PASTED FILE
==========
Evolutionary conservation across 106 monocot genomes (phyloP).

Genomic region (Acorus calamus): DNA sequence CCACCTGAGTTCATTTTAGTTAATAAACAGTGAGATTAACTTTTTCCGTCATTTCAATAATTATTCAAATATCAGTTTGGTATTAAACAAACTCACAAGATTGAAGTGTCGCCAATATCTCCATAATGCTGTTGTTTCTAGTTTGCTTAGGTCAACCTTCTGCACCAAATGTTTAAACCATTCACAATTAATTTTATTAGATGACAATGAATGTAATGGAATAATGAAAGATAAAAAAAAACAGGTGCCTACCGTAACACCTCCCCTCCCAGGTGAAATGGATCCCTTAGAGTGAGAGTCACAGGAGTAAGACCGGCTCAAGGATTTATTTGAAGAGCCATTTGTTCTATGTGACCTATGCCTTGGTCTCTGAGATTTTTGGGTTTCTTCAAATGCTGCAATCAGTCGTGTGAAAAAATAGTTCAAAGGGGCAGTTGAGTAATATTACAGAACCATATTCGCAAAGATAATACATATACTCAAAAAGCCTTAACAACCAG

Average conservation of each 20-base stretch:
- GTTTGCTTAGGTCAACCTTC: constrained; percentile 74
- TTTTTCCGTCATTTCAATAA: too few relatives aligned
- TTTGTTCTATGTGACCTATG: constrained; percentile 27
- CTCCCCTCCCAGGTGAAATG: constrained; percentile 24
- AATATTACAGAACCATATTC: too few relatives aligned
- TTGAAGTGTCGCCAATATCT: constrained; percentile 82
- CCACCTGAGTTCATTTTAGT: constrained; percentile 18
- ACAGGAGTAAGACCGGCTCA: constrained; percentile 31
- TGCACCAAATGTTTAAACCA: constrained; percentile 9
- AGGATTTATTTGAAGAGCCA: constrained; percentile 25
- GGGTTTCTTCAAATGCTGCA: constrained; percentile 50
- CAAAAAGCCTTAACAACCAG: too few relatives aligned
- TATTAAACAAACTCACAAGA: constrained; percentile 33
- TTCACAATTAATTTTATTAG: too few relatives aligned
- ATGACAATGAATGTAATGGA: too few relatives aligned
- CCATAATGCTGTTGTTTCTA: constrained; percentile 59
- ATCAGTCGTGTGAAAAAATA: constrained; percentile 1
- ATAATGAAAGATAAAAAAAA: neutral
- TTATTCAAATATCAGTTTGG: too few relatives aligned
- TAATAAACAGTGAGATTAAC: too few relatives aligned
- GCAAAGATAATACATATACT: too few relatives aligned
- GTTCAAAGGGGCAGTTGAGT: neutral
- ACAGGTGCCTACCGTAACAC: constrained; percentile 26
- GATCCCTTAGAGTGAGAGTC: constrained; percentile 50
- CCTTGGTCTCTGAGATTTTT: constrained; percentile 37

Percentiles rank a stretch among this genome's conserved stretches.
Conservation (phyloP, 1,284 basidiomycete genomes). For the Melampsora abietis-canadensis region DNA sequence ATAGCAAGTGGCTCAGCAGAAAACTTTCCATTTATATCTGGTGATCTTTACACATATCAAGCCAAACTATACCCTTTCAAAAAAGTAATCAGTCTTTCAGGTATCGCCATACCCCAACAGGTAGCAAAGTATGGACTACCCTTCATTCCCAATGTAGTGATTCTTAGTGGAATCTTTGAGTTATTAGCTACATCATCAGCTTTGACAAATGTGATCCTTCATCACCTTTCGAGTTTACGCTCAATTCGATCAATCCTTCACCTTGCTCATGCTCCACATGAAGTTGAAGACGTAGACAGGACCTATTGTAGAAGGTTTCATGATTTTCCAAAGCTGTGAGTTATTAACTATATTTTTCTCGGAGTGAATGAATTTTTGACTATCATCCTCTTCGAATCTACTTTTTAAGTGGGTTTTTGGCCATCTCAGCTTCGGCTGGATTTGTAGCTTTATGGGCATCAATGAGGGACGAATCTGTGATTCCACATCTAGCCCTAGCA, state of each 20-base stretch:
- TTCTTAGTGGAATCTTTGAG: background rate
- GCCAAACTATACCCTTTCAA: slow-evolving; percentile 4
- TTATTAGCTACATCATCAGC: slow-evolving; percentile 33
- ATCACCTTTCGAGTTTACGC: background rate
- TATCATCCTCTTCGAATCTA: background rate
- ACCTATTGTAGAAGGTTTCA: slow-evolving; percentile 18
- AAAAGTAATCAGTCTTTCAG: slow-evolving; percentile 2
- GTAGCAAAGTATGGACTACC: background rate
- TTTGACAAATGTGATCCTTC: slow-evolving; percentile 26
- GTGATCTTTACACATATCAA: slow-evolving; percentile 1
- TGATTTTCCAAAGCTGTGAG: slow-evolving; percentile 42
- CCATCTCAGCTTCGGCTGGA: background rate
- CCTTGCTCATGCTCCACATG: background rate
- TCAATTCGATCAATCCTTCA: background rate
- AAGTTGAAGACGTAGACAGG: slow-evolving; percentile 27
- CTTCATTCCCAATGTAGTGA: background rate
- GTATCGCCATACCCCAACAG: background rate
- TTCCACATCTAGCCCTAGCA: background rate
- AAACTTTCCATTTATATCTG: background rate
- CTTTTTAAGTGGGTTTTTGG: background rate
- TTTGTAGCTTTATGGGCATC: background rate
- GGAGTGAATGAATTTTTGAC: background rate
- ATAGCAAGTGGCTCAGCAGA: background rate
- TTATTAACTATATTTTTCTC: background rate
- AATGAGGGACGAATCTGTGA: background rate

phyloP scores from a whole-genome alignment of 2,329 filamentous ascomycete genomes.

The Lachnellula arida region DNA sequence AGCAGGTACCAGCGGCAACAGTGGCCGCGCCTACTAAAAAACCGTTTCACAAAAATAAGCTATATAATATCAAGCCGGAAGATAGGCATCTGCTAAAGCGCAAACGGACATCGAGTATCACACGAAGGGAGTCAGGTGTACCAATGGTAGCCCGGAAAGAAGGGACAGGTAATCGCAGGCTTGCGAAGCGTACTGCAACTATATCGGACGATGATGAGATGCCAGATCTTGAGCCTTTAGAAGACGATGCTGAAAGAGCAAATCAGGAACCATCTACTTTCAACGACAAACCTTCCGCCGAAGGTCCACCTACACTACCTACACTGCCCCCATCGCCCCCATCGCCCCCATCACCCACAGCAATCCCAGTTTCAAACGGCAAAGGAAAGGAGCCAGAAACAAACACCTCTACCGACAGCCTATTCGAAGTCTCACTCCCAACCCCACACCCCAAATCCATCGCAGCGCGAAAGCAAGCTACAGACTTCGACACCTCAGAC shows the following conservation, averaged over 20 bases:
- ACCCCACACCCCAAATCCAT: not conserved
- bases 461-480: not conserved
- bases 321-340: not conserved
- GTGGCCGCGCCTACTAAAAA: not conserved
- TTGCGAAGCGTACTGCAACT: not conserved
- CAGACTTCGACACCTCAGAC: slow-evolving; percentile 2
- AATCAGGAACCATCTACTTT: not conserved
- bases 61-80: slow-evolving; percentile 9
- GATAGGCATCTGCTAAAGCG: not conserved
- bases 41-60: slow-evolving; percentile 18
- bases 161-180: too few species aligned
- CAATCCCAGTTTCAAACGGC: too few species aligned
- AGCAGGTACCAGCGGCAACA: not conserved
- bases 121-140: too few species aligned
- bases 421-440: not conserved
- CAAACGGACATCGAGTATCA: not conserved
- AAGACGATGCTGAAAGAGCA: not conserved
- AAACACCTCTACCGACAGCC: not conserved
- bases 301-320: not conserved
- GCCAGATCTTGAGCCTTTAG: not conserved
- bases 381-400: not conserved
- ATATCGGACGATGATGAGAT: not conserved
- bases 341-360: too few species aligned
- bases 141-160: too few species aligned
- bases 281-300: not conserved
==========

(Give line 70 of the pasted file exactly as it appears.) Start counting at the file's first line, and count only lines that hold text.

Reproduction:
- AGCAGGTACCAGCGGCAACA: not conserved